In this post we’re introducing Esme, the latest addition to the Omlet HQ Pet family. This new puppy colleague has reminded us all of the crazy things we say to or about our dogs. Only truly mad dog parents will be guilty of saying these things…and also happily admit to it. If you think of someone while reading these, make sure you name and shame them on social media using #OmletPets.
“Can I work from home today?”
“My dog gets lonely…”
“Oh, don’t worry the dog will clean it up…”
“Go do wee-wees, go on”
“Sorry I’m late, my dog was -”
“Oh my God, my dog did the cutest thing this morning…”
“Sorry, she’s a licker”
“LOOK AT YOUR LITTLE FACE!”
“OH I MISSED YOU TOO!”
“Hey, you free tonight?”
“No, I’m cuddling my dog.”
This entry was posted in Dogs on February 19th, 2019 by chloewelch
For Valentine’s Day we wanted to find out how much love you have for your four legged friends vs the affection you have for your partner? We surveyed over 400 dog owners. The results are in and they make an interesting, yet not surprising read!
Among the key findings includes:
78% expressed that their dog is more attentive than their partner!
75% said their dog brings out their best side more than their partner does!
Check out the infographic below to see all the results!
This entry was posted in Dogs on February 14th, 2019 by chloewelch
Someone once said that you can train anything that has a brain that connects to a stomach, and that goes for hamsters as well. They are actually very clever little creatures and probably capable of more than you think – like learning tricks for example!
Training your hamster is a wonderful way to vary your daily playtime and spend time together, and it’s something that both stimulates your pet mentally and creates a strong bond between the two of you. It should be said though that this training takes a lot of time and patience, and every hamster is different, so there’s never a guarantee that your hamster will learn these specific tricks, or any tricks at all.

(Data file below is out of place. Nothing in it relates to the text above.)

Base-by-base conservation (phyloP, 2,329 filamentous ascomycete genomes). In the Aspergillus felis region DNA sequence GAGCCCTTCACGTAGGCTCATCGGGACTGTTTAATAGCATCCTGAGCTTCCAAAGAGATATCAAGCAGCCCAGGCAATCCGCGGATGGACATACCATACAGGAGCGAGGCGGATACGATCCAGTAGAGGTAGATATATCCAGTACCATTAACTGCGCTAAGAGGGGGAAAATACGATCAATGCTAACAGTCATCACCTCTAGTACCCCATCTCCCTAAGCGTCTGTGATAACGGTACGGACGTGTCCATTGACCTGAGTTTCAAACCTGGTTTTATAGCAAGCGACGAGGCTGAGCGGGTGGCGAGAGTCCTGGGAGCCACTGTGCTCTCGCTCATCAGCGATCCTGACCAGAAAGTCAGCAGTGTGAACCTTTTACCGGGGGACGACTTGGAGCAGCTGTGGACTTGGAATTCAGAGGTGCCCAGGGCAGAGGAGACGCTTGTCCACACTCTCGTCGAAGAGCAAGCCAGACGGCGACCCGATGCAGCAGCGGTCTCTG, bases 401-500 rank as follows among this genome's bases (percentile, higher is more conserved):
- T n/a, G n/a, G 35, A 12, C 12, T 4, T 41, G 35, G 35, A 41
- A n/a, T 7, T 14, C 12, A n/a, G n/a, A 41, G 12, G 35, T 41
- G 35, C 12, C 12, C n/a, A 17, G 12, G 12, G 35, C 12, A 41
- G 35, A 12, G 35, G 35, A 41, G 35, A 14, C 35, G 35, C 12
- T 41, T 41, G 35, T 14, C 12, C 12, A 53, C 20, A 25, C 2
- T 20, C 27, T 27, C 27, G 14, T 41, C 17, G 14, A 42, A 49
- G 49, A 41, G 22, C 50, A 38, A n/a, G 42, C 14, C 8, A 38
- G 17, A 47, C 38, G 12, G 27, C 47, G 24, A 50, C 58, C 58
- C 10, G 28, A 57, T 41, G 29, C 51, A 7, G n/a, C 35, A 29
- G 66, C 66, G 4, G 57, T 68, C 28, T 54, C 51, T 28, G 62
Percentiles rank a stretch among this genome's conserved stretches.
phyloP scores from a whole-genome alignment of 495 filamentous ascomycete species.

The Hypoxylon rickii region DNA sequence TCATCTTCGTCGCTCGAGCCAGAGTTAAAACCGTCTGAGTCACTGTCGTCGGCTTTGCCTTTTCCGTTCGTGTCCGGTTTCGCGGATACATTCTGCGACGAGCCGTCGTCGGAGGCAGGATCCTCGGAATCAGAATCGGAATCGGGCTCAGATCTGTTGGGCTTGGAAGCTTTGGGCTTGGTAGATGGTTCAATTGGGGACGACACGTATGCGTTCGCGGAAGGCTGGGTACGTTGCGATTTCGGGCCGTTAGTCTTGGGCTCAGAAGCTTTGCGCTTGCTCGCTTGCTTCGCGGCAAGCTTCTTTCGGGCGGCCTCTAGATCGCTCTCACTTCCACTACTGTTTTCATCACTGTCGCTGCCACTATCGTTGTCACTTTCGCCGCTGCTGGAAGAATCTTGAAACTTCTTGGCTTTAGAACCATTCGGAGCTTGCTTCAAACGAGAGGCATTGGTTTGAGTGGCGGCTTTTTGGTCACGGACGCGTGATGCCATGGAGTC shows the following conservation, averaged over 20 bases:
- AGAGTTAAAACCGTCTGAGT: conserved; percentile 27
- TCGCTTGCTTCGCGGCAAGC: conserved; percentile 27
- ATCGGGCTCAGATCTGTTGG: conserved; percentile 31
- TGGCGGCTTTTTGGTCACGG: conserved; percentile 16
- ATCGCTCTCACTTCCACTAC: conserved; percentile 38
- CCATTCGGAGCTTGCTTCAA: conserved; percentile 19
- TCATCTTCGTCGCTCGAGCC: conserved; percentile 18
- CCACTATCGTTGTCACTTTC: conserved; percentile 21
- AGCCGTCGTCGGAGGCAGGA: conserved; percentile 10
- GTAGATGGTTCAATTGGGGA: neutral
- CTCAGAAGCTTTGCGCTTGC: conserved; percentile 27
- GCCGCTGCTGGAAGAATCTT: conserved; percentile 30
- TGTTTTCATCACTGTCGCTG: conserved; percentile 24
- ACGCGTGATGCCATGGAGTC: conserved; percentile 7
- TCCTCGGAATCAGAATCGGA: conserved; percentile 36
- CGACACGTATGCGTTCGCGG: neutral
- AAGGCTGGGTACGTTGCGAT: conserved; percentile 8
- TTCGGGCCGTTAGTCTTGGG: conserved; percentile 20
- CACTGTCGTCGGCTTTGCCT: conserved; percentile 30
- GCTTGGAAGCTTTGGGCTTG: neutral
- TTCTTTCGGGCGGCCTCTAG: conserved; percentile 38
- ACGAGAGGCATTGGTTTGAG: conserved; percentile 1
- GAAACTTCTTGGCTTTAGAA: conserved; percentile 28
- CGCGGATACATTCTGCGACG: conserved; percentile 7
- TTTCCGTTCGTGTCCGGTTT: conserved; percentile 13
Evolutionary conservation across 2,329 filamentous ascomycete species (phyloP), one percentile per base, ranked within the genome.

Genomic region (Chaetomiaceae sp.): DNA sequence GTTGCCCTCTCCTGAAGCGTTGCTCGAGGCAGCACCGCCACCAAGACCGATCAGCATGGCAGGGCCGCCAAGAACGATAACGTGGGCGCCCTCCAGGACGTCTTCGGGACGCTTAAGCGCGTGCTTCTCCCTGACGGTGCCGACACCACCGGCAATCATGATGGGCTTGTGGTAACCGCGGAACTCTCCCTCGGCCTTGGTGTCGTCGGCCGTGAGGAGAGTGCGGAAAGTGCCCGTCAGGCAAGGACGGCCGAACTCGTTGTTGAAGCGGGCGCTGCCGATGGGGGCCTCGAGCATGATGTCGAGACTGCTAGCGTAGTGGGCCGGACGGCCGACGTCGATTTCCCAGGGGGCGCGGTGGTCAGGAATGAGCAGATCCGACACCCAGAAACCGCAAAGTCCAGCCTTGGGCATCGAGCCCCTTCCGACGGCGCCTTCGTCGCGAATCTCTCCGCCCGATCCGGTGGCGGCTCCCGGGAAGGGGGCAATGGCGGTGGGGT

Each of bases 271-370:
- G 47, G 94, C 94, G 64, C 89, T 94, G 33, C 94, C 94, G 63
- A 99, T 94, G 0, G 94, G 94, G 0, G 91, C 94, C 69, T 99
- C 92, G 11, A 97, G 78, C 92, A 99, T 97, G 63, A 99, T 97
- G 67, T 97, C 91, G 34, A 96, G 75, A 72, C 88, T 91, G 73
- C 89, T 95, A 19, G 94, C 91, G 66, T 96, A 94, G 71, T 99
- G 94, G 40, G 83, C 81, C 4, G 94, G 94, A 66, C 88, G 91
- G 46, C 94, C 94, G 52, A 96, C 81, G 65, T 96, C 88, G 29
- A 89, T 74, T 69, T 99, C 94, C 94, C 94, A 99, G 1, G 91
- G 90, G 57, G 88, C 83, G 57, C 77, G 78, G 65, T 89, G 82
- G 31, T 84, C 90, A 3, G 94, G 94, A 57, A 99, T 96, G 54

As with most pets there are advantages of getting a young hamster when it comes to training and getting the hamster used to your and your family, as they have not yet developed habits and routines that can be difficult to break. This is not to say you can’t teach an old hamster new tricks, but it will take much longer to train him or her.
The most important thing is that your hamster feels comfortable around you, and that your smell and your voice has a positive association. Try to always stay calm around your hamster, and avoid raising your voice, as that can cause unnecessary stress. Spend a good few weeks together with your hamster before you move on to tricks, so you know that you can trust each other!
Now you need treats. Maybe you already know what your hamster’s favorite is, but if you don’t, we recommend sunflower seeds. They are however very fatty, so make sure that you limit the intake to training sessions or special occasions. You can also try with small pieces of chopped vegetables like carrots or broccoli.
Start with an easy trick, a good first one is ”Stand”. Hold the treat in front of the hamster just over its head so that the hamster can see it but not reach it. As you do this, use your command ”Stand”. Your hamster will instinctively stand up to get closer to the treat.When the hamster stands, give the treat and verbal praise. Only give the treat if the hamster stands, as they otherwise won’t understand why they are being rewarded. If you hamster doesn’t stand it might be because he or she is not hungry at that moment, or distracted by something else going on in the room. Try again a bit later.Repeat this a few times a day for a week or two, until your hamster stands even when you don’t have a treat in your hand. Stick to one command at the time, and still always reward the hamster for standing.
Now you can move on to another trick. Use the ”stand” command, and then move the treat up and forward and say ”jump”. If the hamster tries to jump, praise him or her and give the treat.If your hamster is happy to jump you can add a hoop into the mix. Hold some sort of hoop between the hamster and a treat, so that they have to move through the hoop to get to it. As they go though, say ”hoop” or ”jump through the hoop”. Start with the hoop touching the ground, and then gradually lift it if you hamster seems to enjoy the game.
- ROLL OVER
Another fun and easy trick is ”roll over”. All you need to do is to carefully place the seed on your hamster’s back and ask him or her to roll over. If they do it, reward with the seed. After a while the hamster will roll over even without you putting the seed on their back.